Outside of UCLA
An additional and perhaps faster option for employees and students may be to schedule a vaccination appointment through the California MyTurn portal, through Los Angeles County or through a local pharmacy.
In addition, UCLA employees and students who live in Los Angeles County, Orange County, Riverside County, San Bernardino County and Ventura County can continue to check their local public health department for vaccine availability. Residents of the city of Los Angeles can also book appointments through carbonhealth.com.
International students are encouraged to get vaccinated at the earliest possible opportunity in their home countries.
Only vaccines that have been granted emergency use authorization by the U.S. Food and Drug Administration or the World Health Organization meet the university’s vaccine requirement. You can follow the status of vaccines through the WHO EUL/PQ evaluation process.
UCLA faculty, staff, students and others living, working and learning on campus or other UCLA properties need to verify their vaccinations and boosters with UCLA.
Note on boosters: For winter quarter 2022, students and employees who have been eligible for a booster for a month or more should upload proof that they have received one by Monday, Jan. 31; employees will have until Monday, Feb. 7. All students and employees will have 30 days to receive a booster and submit their proof once they become eligible.
- Enrolled students
Students can submit proof by logging into the Arthur Ashe Student Health & Wellness Center’s electronic patient portal and clicking on the Medical Clearance section. More information on the verification process and a link to the portal are available on the Ashe Center website. You can privately check your status using the COVID-19 Clearance Portal, which can now also be accessed through the UCLA Mobile app, available on the App Store and the Google Play Store.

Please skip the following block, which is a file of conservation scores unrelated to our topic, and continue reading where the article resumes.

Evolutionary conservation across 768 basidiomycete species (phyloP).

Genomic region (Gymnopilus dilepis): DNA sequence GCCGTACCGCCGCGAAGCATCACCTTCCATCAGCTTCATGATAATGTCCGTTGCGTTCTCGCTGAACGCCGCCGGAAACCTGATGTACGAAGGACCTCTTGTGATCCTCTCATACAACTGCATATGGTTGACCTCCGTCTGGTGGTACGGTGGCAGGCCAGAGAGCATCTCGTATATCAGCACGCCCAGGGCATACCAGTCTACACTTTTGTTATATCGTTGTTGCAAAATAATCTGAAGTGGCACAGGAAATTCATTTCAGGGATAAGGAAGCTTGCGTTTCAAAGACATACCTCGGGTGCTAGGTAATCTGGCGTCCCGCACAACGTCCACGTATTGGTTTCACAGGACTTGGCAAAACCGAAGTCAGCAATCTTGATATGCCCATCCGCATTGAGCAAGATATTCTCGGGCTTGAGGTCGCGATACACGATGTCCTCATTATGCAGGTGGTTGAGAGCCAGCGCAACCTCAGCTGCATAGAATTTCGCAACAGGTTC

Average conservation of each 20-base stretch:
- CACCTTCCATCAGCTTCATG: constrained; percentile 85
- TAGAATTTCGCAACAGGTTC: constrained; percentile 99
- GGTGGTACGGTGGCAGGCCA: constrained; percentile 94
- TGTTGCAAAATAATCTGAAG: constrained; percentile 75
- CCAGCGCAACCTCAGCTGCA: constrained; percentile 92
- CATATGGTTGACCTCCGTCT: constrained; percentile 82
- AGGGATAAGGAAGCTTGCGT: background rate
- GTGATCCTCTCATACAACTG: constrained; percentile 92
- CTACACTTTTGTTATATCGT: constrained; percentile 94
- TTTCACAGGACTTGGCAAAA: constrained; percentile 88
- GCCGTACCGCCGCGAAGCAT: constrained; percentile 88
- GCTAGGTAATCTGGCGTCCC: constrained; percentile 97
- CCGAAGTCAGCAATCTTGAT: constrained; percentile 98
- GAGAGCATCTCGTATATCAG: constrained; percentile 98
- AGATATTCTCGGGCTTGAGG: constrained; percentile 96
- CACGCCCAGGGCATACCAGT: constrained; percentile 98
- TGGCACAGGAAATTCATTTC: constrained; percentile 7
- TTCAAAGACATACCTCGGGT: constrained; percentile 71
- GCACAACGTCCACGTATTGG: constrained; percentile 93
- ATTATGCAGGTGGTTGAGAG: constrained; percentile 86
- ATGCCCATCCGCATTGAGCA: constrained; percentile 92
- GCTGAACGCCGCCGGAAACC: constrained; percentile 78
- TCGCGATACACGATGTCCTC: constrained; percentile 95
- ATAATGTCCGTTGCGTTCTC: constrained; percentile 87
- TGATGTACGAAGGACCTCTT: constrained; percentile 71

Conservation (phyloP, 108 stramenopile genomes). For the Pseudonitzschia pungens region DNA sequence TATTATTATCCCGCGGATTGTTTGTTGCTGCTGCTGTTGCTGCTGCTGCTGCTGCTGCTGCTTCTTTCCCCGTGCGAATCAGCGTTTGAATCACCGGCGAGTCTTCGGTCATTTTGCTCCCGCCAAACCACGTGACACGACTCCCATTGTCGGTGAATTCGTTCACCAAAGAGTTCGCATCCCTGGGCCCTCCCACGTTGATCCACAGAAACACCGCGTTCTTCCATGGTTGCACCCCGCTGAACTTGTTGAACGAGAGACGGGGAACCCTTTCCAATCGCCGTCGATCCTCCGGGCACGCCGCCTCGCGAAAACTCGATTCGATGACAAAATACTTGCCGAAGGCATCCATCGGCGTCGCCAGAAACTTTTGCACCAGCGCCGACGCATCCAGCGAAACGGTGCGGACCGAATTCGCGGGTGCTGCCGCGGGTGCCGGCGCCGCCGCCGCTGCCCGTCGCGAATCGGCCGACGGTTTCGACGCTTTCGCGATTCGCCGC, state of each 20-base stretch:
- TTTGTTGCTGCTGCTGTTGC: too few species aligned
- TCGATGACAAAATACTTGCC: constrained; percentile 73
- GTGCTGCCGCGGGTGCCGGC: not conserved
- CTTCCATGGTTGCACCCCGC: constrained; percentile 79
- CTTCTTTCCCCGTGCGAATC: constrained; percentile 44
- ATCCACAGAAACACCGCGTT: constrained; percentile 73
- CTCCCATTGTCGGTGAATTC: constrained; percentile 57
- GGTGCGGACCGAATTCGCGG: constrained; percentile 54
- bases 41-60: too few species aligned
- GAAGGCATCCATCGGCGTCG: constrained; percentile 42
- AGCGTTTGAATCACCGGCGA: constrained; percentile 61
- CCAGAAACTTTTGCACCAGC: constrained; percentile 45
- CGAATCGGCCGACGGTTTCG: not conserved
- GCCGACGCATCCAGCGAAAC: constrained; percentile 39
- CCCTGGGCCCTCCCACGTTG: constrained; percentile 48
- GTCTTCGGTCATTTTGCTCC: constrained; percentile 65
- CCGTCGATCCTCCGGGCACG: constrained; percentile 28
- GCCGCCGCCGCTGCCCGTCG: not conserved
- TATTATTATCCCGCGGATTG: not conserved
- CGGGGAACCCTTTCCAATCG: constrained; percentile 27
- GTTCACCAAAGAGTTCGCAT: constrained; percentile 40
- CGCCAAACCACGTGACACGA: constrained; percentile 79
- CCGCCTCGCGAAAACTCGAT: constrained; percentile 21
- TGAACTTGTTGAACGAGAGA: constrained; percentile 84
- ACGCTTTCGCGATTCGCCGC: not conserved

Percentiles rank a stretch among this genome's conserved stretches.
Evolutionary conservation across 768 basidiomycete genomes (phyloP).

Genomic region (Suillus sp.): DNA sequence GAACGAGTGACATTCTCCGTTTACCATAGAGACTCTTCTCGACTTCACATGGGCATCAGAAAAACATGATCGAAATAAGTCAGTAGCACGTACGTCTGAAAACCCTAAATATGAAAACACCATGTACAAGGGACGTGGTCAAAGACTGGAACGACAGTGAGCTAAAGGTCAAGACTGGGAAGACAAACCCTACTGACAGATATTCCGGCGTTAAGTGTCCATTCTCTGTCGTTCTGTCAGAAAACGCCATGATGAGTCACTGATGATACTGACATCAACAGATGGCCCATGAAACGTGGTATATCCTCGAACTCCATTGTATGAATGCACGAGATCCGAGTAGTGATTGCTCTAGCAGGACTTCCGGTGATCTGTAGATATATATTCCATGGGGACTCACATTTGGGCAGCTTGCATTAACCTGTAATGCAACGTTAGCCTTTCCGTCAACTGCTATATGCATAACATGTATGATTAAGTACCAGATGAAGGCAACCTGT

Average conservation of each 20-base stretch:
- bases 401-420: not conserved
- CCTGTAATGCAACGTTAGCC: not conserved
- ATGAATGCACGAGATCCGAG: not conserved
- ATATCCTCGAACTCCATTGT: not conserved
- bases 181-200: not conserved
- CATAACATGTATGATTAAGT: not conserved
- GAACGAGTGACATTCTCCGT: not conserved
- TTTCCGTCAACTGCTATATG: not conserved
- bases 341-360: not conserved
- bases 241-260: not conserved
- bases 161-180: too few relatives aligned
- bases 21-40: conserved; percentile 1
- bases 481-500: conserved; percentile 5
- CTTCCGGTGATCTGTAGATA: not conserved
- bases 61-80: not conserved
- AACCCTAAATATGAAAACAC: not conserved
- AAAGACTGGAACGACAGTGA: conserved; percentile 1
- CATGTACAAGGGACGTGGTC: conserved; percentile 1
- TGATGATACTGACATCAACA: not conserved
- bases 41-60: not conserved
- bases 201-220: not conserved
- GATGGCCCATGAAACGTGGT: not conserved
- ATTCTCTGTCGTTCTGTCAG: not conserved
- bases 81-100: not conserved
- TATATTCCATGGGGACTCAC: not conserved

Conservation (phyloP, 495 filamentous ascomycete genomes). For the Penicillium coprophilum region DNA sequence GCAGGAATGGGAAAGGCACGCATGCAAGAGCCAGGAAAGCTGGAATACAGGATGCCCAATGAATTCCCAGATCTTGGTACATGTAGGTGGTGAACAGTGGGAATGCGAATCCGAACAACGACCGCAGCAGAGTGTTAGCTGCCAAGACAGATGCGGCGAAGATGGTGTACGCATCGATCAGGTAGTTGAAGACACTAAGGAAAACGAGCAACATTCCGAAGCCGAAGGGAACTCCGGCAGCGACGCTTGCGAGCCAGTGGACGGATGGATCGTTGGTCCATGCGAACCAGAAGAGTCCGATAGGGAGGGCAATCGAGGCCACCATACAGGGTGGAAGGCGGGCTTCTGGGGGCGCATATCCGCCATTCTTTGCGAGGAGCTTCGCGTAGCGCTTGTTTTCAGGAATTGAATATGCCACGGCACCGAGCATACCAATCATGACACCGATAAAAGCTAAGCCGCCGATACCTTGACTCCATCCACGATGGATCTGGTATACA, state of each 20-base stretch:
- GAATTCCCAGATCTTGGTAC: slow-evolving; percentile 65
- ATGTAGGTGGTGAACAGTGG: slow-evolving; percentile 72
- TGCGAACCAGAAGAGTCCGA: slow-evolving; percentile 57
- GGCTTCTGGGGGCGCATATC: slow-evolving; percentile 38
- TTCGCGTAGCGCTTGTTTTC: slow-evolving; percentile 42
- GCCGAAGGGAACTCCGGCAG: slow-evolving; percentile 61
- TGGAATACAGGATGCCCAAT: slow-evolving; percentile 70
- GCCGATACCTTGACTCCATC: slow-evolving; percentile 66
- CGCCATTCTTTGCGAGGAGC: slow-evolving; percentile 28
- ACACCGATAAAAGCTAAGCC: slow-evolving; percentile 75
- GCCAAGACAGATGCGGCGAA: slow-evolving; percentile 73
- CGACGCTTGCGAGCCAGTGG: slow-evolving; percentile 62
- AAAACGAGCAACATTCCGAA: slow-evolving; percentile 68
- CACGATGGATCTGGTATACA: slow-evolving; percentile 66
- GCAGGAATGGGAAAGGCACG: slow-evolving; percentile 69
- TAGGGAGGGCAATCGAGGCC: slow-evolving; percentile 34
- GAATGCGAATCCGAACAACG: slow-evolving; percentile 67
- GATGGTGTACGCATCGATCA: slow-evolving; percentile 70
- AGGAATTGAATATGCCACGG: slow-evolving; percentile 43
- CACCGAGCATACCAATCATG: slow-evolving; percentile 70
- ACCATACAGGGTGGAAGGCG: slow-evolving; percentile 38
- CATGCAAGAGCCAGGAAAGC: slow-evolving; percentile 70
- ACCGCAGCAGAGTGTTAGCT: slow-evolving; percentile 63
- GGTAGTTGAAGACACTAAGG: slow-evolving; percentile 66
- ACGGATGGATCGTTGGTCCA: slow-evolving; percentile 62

Staff and faculty can confirm their status through UCLA’s online Symptom Monitoring and Vaccination Verification System most easily by giving the university consent to check UCLA Health records and the California vaccination database. (As an additional option, you can upload an image of your CDC vaccination card or non–U.S. equivalent, or upload an official medical record from your health care provider.)
If you gave consent to check records for your initial vaccination, the survey should automatically update your booster status. If you didn’t, you can give consent for your booster. If your records are not found, the system will provide instructions on how to proceed.
Employees can privately check their status using the COVID-19 Clearance Portal; supervisors can use the portal to check the status of employees who report directly to them. (The UCLA Mobile app, which is available on the App Store and the Google Play Store, now includes access to the Symptom Monitoring System and the Clearance Portal.)
- UCLA Health employees and those in clinical settings
UCLA Health personnel and those who work in clinical settings have been given information on how to upload their proof, which will be reviewed by UCLA Occupational Health Services. They should follow the timing and processes outlined in COVID-19 protocols for health care settings.
- Non-matriculating students
UCLA Extension students, visiting students and those in executive education programs will receive guidance on how to verify their vaccination status through their program department.
- K–12 students
Students age 5 and above who are eligible for vaccinations will receive information from the UCLA Lab School or the Geffen Academy at UCLA about notifying their program of their vaccination status.
Fully remote employees and those returning to campus
If you’re not coming to campus at any point during the term, you’ll need to update the Symptom Monitoring and Vaccination Verification System; indicate that you will be fully remote so that you’re not flagged for noncompliance with the vaccination policy. If you are fully remote but have already been vaccinated, you should upload proof of your vaccination when filling out the survey.